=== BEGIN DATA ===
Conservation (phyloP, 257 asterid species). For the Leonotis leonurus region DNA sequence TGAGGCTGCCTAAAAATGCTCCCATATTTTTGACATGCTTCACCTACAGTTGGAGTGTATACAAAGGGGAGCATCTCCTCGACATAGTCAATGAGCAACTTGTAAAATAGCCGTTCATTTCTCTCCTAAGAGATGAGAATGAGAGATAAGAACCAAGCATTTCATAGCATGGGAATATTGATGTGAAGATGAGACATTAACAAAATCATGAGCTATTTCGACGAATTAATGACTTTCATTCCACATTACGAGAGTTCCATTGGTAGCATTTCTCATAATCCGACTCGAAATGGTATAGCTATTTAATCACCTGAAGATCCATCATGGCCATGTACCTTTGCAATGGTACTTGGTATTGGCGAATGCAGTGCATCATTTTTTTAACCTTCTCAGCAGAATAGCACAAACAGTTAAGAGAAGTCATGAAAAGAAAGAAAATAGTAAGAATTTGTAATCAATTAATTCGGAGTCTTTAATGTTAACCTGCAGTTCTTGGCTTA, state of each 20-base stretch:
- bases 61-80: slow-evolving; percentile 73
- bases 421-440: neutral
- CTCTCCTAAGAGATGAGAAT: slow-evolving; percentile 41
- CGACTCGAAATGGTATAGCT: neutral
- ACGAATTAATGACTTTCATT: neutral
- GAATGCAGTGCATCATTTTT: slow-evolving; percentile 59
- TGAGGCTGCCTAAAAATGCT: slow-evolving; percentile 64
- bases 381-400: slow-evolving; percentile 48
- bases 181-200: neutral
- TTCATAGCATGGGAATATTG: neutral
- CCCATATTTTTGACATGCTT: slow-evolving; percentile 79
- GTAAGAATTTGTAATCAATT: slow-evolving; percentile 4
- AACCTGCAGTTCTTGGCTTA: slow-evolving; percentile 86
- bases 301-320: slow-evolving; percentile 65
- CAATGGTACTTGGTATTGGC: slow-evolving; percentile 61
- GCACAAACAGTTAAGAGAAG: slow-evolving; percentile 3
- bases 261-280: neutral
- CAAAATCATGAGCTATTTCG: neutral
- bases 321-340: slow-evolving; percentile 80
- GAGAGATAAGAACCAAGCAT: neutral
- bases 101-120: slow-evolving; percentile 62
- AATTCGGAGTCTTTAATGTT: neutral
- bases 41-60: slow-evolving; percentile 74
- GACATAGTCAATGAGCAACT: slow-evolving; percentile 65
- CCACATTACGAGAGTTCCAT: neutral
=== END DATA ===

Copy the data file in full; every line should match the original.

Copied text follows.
Conservation (phyloP, 257 asterid species). For the Leonotis leonurus region DNA sequence TGAGGCTGCCTAAAAATGCTCCCATATTTTTGACATGCTTCACCTACAGTTGGAGTGTATACAAAGGGGAGCATCTCCTCGACATAGTCAATGAGCAACTTGTAAAATAGCCGTTCATTTCTCTCCTAAGAGATGAGAATGAGAGATAAGAACCAAGCATTTCATAGCATGGGAATATTGATGTGAAGATGAGACATTAACAAAATCATGAGCTATTTCGACGAATTAATGACTTTCATTCCACATTACGAGAGTTCCATTGGTAGCATTTCTCATAATCCGACTCGAAATGGTATAGCTATTTAATCACCTGAAGATCCATCATGGCCATGTACCTTTGCAATGGTACTTGGTATTGGCGAATGCAGTGCATCATTTTTTTAACCTTCTCAGCAGAATAGCACAAACAGTTAAGAGAAGTCATGAAAAGAAAGAAAATAGTAAGAATTTGTAATCAATTAATTCGGAGTCTTTAATGTTAACCTGCAGTTCTTGGCTTA, state of each 20-base stretch:
- bases 61-80: slow-evolving; percentile 73
- bases 421-440: neutral
- CTCTCCTAAGAGATGAGAAT: slow-evolving; percentile 41
- CGACTCGAAATGGTATAGCT: neutral
- ACGAATTAATGACTTTCATT: neutral
- GAATGCAGTGCATCATTTTT: slow-evolving; percentile 59
- TGAGGCTGCCTAAAAATGCT: slow-evolving; percentile 64
- bases 381-400: slow-evolving; percentile 48
- bases 181-200: neutral
- TTCATAGCATGGGAATATTG: neutral
- CCCATATTTTTGACATGCTT: slow-evolving; percentile 79
- GTAAGAATTTGTAATCAATT: slow-evolving; percentile 4
- AACCTGCAGTTCTTGGCTTA: slow-evolving; percentile 86
- bases 301-320: slow-evolving; percentile 65
- CAATGGTACTTGGTATTGGC: slow-evolving; percentile 61
- GCACAAACAGTTAAGAGAAG: slow-evolving; percentile 3
- bases 261-280: neutral
- CAAAATCATGAGCTATTTCG: neutral
- bases 321-340: slow-evolving; percentile 80
- GAGAGATAAGAACCAAGCAT: neutral
- bases 101-120: slow-evolving; percentile 62
- AATTCGGAGTCTTTAATGTT: neutral
- bases 41-60: slow-evolving; percentile 74
- GACATAGTCAATGAGCAACT: slow-evolving; percentile 65
- CCACATTACGAGAGTTCCAT: neutral